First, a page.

“A legend that will last a lunchtime.” The marvelous Rutles were the creation of Monty Python’s Eric Idle and brilliant pop stylist Neil Innes (who worked with Monty Python and wrote all the songs for the Holy Grail movie). The Rutles started as a small segment on Idle’s Rutland Weekend Television show in the early 1970s and expanded (with the help of SNL’s Lorne Michaels and producer George Harrison — yes, that George Harrison) into the tele-movie All You Need is Cash, one of the first films of its kind and an inspiration for This Is Spinal Tap. A brilliant parody of the Beatles, Cash tells the story of Ron, Dirk, Stig, and Barry (Innes, Idle, Ricky Fataar and John Halsey) whose spot-on Beatles-style songs could have passed as long-lost tracks by the Fab Four themselves. In Innes’s hands, the Beatles’ “Get Back” becomes “Get Up and Go”, “Help!” becomes “Ouch!” and the mid-period psychedelia (wherein the Rutles discovered the therapeutic effects of tea) of “Penny Lane” gets diced into “Double Back Alley.” It isn’t just hilarious, it’s genius. | Rhino
Lil Dicky and Chris Brown have teamed up and delivered their take on famed body-swapping movie, Freaky Friday. Lil Dicky, who’s no stranger to big numbers, rose to fame after his video for “Ex-Boyfriend” garnered over a million views on YouTube in just 24 hours. The video and track’s opening scene finds the duo in a restaurant, where Lil Dicky fantasizes about what life must be like in the body of “cooler rappers.” After trading fantasies, both “wishing they could be somebody else,” Brown comes in hot with the vocals, acting as a confused Dicky, who’s now in his Brown’s body. After three-ish minutes of the pair being Freaky Friday’d, Dicky’s had great experience as Chris Brown while Brown remains disappointed. Both genuinely seemed to have the best time creating the video, though. Look out for cameos from Ed Sheeran, DJ Khaled and a laugh-cry-worthy bit from Kendal Jenner. I’m sure Lindsay Lohan would be proud of Dicky and Brown’s performance in one of the funniest videos of the year so far. | Dirty Burd
Crank calls might very well be one of the lowest forms of comedy: puerile and stupid, but also kind of hilarious. And they’ve been around forever. Early, much more innocent versions (“Is your refrigerator running?”, “Do you have Prince Albert in a can?”) gave way to the more modern iteration, which has included Crank Yankers, the Jerky Boys, Scharpling and Wurster and a running gag on the Simpsons. Crank calls are both a ubiquitous part of comedy history and a strange rite of passage for a lot of young boys. And in the pre-internet, pre-YouTube days, tapes of crank calls were almost a currency, a secret sonic handshake swapped and shared and traded, especially between bands on tour. It was the perfect way to while away the hours in a van and make new friends.
In the history of crank calling, there are a select few who have transformed this lowbrow comedic pastime into an actual art form, and probably the most revered among them is Longmont Potion Castle. He doesn’t even call what he does “crank calling,” instead referring to it as “absurdist phone work.” Longmont’s laconic drawl is instantly recognizable every time he introduces himself, using a bevy of baffling pseudonyms: Julio Ointment, Spicy Legato, Nipper. He’s often asking people to pay for insane, made-up orders (exotic lotion cookies, dog bowels, helium biscuits, hernias, bowel puppets) or looking to order odd items for himself (a wedge of mackerel). Some interactions escalate quickly, with LPC and his victim trading hilariously vicious and confusing barbs and suggesting all manner of surreal violence (“Gonna bring a tennis racquet to ya lip!”). And yet, somehow, his calls don’t come across as mean-spirited, even when the person on the other end loses their temper (which happens a lot). LPC always keeps his cool, whether he’s threatening to come over with a delivery of zebras that someone most definitely does not want, or trying to set up a delivery time for a box containing Andre the Giant’s bowel (at the bargain price of $189). His threats get more and more goofy and ridiculous, which only drives the confused folks on the phone even crazier. And yet, in a few cases, what starts out seemingly combative turns surprisingly heartwarming, which only further humanizes what in lesser hands could have ended up seeming more cruel than fun.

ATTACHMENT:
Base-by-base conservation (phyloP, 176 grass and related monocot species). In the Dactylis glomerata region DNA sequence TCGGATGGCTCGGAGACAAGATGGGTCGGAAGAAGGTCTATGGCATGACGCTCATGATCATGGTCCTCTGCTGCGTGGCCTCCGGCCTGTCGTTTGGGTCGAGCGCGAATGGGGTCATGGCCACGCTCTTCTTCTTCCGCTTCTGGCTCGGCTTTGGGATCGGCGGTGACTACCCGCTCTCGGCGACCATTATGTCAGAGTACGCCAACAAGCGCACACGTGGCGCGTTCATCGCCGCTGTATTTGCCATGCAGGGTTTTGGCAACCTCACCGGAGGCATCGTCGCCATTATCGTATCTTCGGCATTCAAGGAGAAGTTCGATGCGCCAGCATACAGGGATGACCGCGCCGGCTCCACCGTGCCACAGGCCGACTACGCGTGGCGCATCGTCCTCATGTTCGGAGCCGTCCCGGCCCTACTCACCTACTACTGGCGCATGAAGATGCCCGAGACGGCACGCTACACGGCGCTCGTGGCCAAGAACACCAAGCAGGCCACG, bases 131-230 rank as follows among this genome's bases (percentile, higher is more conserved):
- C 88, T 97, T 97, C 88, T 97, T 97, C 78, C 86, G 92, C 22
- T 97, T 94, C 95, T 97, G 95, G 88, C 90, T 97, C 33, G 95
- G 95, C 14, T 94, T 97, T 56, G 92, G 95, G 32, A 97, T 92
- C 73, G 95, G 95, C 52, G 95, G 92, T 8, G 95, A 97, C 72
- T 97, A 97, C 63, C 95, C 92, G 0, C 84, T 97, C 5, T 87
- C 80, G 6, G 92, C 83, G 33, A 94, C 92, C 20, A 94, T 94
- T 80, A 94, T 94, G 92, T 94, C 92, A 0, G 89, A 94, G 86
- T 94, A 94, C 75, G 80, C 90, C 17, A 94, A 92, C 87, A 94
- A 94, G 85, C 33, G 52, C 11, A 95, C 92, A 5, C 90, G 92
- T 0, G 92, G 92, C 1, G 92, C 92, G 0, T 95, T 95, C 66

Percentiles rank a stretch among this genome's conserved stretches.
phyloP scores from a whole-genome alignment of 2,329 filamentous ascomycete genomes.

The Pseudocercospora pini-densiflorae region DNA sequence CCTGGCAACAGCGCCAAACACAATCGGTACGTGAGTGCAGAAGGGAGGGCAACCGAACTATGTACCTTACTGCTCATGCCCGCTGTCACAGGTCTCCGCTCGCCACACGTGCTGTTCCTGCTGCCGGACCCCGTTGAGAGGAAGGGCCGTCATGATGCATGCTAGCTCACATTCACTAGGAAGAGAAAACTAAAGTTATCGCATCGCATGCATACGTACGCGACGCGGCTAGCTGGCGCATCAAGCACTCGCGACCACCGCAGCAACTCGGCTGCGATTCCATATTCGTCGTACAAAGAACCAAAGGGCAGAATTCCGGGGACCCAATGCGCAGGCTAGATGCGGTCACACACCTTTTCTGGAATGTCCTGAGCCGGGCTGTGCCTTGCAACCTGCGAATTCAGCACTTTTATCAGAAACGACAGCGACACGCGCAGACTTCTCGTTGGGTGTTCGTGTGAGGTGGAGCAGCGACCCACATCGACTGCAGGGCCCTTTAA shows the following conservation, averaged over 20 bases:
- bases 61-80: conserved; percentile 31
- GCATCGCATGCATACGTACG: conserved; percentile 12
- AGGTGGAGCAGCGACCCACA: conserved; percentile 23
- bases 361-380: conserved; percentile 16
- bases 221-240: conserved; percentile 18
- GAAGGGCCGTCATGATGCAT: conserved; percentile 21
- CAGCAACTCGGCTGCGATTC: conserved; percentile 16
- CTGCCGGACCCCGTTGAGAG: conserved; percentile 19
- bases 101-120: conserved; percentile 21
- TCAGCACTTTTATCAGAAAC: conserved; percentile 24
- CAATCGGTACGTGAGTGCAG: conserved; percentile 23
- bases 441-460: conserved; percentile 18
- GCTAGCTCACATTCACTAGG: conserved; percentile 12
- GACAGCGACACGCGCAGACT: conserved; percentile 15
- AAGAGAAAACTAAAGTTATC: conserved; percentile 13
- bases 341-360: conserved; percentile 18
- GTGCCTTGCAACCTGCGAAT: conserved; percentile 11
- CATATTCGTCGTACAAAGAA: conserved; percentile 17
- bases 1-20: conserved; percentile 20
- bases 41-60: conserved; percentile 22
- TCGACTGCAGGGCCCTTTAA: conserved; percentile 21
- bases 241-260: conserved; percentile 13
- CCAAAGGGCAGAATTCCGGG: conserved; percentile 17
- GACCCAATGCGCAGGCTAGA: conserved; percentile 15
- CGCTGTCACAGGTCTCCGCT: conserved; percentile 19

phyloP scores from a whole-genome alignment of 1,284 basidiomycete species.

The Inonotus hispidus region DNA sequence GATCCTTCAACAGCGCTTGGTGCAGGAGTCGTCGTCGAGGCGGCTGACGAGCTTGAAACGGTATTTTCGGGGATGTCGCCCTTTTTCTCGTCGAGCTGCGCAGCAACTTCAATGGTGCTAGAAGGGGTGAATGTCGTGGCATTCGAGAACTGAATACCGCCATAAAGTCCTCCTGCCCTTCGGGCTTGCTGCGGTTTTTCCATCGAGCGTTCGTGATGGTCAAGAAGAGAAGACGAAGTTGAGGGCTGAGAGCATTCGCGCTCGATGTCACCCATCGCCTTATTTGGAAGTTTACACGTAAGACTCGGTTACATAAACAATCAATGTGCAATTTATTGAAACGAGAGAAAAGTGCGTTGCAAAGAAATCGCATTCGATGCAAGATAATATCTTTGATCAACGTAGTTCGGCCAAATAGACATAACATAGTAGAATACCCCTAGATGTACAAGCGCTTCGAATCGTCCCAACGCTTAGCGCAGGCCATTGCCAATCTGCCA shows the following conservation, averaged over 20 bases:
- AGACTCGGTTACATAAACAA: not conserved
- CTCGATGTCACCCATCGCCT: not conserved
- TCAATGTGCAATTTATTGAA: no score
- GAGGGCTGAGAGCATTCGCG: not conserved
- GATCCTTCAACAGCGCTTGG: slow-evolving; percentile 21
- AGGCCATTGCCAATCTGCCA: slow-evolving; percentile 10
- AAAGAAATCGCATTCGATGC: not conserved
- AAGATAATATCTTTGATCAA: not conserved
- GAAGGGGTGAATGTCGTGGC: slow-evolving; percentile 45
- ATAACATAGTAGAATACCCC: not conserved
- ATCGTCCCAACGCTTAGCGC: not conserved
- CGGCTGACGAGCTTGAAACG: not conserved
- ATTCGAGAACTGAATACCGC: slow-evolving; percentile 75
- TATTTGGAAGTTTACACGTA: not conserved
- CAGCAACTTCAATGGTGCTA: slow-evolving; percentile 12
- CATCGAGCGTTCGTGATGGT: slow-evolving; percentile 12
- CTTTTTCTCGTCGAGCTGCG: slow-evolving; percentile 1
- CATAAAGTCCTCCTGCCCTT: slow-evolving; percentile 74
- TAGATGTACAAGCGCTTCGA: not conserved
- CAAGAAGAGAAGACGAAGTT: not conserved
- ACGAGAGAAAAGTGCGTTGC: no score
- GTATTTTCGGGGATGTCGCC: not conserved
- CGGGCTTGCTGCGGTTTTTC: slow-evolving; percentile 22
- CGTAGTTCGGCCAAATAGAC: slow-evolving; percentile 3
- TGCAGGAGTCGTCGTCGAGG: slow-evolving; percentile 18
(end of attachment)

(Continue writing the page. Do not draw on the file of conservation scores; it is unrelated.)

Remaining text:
There are volumes upon volumes of Longmont Potion calls (15 as of this writing), many of which are interspersed with weird bits of thrash metal, psychedelic audio collages and bursts of freaked-out effects. In between bouts of side-splitting laughter, you’ll likely find yourself wondering why the heck these people didn’t just hang up, and thanking your lucky stars that they didn’t. |Kung Fu
Attention all comedy nerds! Get prepped for April Fool’s Day with a brand-new album from the legendary Jim Jefferies, streaming exclusively on Pandora starting March 30. On this Netflix special-turned-comedy album, Jim espouses his signature and unapologetic take on a range of topics like fatherhood, religion, Rosa Parks and even Bill Cosby. For folks that know him for his signature gun control bit, check out the track “Don’t Shake the Baby” for an even better sense the style Jeffries fans have known and loved for years. What are you waiting for? Get laughing! WARNING: VERY EXPLICIT CONTENT! | 800 Pound Gorilla